Since the former Shah's rule, Iran has been developing nuclear programmes to maintain its position as a regional power with nuclear capabilities like those of India, Pakistan and Israel. Accordingly these programmes should be viewed as a way of supporting regional capabilities and protecting higher Iranian national interests. However, the Iranian nuclear programme, as observers see it, does not have the support of a specific lobby, such as the military which supports the nuclear programme in Pakistan, or the civil-technological lobby which supports the Indian nuclear programme. This weakens Iran's ability in its attempts to confront internal and external pressures. The issue of signing a new protocol is a new reason for the divisions in the Iranian regime between the conservatives and the reformists.

That being said, it is clear that there are many in government that are in favor of the program (why else would it be happening?). What is sickening is that the International Community is laying back and letting it happen. Sure, the UN's International Atomic Energy Agency (IAEA) is involved in monitoring Iran's program to make sure it is "peaceful", but does anyone seriously think it will stop Iran from building a nuclear bomb when push comes to shove?

And this is a country that parades missiles through its streets with signs attached to them stating "we will crush America under our feet" and "Israel must be wiped off the map".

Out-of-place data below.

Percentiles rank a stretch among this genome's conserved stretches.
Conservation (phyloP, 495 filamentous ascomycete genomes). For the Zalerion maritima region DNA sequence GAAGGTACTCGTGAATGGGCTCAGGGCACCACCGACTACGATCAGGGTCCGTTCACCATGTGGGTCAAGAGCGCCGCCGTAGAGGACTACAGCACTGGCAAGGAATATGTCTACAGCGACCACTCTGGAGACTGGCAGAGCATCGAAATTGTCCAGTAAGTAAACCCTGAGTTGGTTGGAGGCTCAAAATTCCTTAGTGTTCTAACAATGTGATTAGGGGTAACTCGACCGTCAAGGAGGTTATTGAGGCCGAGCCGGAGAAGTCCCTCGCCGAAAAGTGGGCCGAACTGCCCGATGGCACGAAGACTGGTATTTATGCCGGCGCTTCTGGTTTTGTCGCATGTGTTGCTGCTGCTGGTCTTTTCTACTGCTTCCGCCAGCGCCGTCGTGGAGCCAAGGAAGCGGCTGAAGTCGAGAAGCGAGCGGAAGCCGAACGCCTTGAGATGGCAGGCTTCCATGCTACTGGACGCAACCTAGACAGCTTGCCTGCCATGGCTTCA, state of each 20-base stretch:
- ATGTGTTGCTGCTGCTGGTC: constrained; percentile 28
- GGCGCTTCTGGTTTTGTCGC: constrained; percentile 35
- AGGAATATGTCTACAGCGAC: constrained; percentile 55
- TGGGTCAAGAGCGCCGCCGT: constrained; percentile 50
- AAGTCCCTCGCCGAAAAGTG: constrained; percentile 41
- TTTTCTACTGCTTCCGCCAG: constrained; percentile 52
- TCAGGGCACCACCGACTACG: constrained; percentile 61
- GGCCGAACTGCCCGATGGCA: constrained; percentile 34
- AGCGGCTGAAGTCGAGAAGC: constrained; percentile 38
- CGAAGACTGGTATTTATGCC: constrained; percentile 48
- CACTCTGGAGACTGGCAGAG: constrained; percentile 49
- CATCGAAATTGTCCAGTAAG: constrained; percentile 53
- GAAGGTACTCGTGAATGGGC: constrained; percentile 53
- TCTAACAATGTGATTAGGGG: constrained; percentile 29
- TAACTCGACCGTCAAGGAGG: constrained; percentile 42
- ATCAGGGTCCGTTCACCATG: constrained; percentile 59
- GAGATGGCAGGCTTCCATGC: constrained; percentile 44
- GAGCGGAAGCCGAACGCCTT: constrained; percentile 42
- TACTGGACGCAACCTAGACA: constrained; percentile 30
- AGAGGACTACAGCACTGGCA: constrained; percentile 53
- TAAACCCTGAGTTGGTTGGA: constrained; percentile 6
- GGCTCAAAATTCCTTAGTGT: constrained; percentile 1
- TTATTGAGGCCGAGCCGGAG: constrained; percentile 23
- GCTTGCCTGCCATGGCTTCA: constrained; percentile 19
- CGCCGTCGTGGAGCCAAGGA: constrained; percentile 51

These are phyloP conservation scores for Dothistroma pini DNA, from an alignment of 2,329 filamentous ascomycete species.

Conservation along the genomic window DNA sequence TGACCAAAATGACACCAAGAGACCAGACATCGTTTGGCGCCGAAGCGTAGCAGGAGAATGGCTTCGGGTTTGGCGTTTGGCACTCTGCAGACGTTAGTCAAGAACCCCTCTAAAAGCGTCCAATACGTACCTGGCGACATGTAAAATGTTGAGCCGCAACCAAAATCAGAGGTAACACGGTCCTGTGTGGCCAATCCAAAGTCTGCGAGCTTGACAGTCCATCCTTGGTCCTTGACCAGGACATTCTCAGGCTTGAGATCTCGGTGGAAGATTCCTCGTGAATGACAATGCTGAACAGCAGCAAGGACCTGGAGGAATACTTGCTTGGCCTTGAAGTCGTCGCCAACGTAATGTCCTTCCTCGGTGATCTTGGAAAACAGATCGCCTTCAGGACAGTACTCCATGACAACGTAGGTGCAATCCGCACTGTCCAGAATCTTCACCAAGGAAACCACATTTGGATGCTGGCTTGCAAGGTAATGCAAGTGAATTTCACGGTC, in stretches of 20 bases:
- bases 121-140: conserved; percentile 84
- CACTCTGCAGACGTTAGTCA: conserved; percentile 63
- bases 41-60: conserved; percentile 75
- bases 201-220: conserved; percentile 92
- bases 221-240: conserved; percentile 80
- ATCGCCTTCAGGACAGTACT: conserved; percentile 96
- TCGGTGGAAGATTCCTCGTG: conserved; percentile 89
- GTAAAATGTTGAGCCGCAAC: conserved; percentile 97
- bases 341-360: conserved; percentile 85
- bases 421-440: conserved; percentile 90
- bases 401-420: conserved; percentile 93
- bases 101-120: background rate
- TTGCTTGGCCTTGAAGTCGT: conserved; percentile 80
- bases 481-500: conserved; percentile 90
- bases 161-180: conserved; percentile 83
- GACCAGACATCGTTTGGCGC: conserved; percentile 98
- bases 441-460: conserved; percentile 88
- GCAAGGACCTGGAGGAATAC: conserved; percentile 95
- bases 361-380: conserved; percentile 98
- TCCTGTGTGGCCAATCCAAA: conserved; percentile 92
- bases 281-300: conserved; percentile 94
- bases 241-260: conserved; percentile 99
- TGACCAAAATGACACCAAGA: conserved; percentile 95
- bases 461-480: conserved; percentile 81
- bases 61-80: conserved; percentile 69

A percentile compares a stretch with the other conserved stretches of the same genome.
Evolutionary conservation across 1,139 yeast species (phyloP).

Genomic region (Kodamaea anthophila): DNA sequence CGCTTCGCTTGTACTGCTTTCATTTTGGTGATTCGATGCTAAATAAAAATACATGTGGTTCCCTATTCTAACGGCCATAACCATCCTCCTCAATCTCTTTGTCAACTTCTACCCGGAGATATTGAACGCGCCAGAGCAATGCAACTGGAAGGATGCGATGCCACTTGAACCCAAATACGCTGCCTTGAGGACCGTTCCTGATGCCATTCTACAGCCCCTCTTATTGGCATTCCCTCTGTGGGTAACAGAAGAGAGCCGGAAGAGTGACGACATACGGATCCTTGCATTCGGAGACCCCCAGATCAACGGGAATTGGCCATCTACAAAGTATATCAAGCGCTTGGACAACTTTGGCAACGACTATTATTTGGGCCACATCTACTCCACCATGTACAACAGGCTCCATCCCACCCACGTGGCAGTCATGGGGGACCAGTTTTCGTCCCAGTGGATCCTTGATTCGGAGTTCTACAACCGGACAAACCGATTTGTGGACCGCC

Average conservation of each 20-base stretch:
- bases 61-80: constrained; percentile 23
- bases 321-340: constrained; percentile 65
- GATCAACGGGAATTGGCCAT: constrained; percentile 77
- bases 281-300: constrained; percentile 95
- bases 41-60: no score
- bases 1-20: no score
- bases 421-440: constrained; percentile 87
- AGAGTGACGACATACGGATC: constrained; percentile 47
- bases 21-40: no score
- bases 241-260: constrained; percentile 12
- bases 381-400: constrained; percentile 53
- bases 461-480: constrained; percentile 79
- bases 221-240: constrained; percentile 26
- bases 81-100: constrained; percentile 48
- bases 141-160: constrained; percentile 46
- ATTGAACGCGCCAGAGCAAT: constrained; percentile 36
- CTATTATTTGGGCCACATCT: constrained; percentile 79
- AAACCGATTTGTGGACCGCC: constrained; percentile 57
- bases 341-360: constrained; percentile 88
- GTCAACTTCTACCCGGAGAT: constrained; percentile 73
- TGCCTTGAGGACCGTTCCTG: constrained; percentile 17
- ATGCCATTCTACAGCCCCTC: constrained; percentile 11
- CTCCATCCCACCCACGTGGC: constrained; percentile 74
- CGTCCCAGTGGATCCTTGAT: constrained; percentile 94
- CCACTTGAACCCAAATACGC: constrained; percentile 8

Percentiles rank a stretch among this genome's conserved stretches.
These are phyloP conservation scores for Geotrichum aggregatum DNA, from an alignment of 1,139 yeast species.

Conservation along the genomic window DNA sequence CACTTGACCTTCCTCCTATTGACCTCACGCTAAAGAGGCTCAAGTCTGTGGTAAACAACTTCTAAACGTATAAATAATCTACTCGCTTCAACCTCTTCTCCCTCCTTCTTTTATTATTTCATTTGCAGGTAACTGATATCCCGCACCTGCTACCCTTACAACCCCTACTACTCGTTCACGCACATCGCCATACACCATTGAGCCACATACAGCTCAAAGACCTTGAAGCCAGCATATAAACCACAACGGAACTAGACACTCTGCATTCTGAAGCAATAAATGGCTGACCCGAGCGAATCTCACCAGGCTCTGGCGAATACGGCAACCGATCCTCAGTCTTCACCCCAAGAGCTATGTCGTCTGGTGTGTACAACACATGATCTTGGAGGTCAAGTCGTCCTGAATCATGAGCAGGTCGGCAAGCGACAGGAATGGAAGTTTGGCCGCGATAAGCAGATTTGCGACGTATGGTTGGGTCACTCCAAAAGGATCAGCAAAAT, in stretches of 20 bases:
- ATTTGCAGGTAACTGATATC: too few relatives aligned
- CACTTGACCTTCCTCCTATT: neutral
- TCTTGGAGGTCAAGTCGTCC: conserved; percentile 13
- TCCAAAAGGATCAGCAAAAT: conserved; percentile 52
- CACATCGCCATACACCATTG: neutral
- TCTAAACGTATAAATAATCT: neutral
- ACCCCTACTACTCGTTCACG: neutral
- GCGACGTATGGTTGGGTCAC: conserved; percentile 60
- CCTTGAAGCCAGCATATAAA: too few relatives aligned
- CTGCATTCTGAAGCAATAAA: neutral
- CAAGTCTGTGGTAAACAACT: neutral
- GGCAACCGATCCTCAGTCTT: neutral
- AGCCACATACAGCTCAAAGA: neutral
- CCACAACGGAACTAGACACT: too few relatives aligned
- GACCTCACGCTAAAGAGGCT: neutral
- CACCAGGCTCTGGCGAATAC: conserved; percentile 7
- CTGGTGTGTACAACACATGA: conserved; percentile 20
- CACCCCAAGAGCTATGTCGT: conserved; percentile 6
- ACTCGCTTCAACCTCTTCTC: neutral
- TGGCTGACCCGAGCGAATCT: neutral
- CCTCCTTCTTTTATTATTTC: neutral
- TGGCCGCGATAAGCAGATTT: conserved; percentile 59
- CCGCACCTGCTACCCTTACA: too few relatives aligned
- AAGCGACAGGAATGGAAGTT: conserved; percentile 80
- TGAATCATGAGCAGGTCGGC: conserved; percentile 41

Wednesday, October 15, 2003

Show me the...

Japan has pledged to immediately donate 1.5 billion dollars to help reconstruct Iraq. Japan has also stated that they are willing to give 3.5 billion more over the next 4 years.

After Great Britain, Japan has stepped up to be the biggest supporter our Iraq policy.

Ahead of a visit by President Bush, Japan announced Wednesday it will contribute $1.5 billion next year for the reconstruction of Iraq.

The $1.5 billion, announced by Chief Cabinet Secretary Yasuo Fukuda, would go toward electricity, education, water and health support.

Media reports have said the sum would be the first installment of a package expected to reach a total of $5 billion over the next four years. But Fukuda said medium term aid was still under consideration.

Compare that to the measley 233 million dollars the European Union has donated:

The European Union approved $233 million in reconstruction aid for Iraq on Monday, with Britain the only EU nation for now to provide additional funding from its national budget.


Even that came with conditions. The EU foreign ministers stressed the need for a ''realistic schedule for handing over political responsibility to the Iraqi people.'' Their statement also said the United Nations must play ''a strong and vital role'' in Iraq's reconstruction.

I hope they are ashamed of themselves.

US out of UN?

Congressmen Tom Feeney and Dave Weldon are calling for the US to withdraw from the United Nations: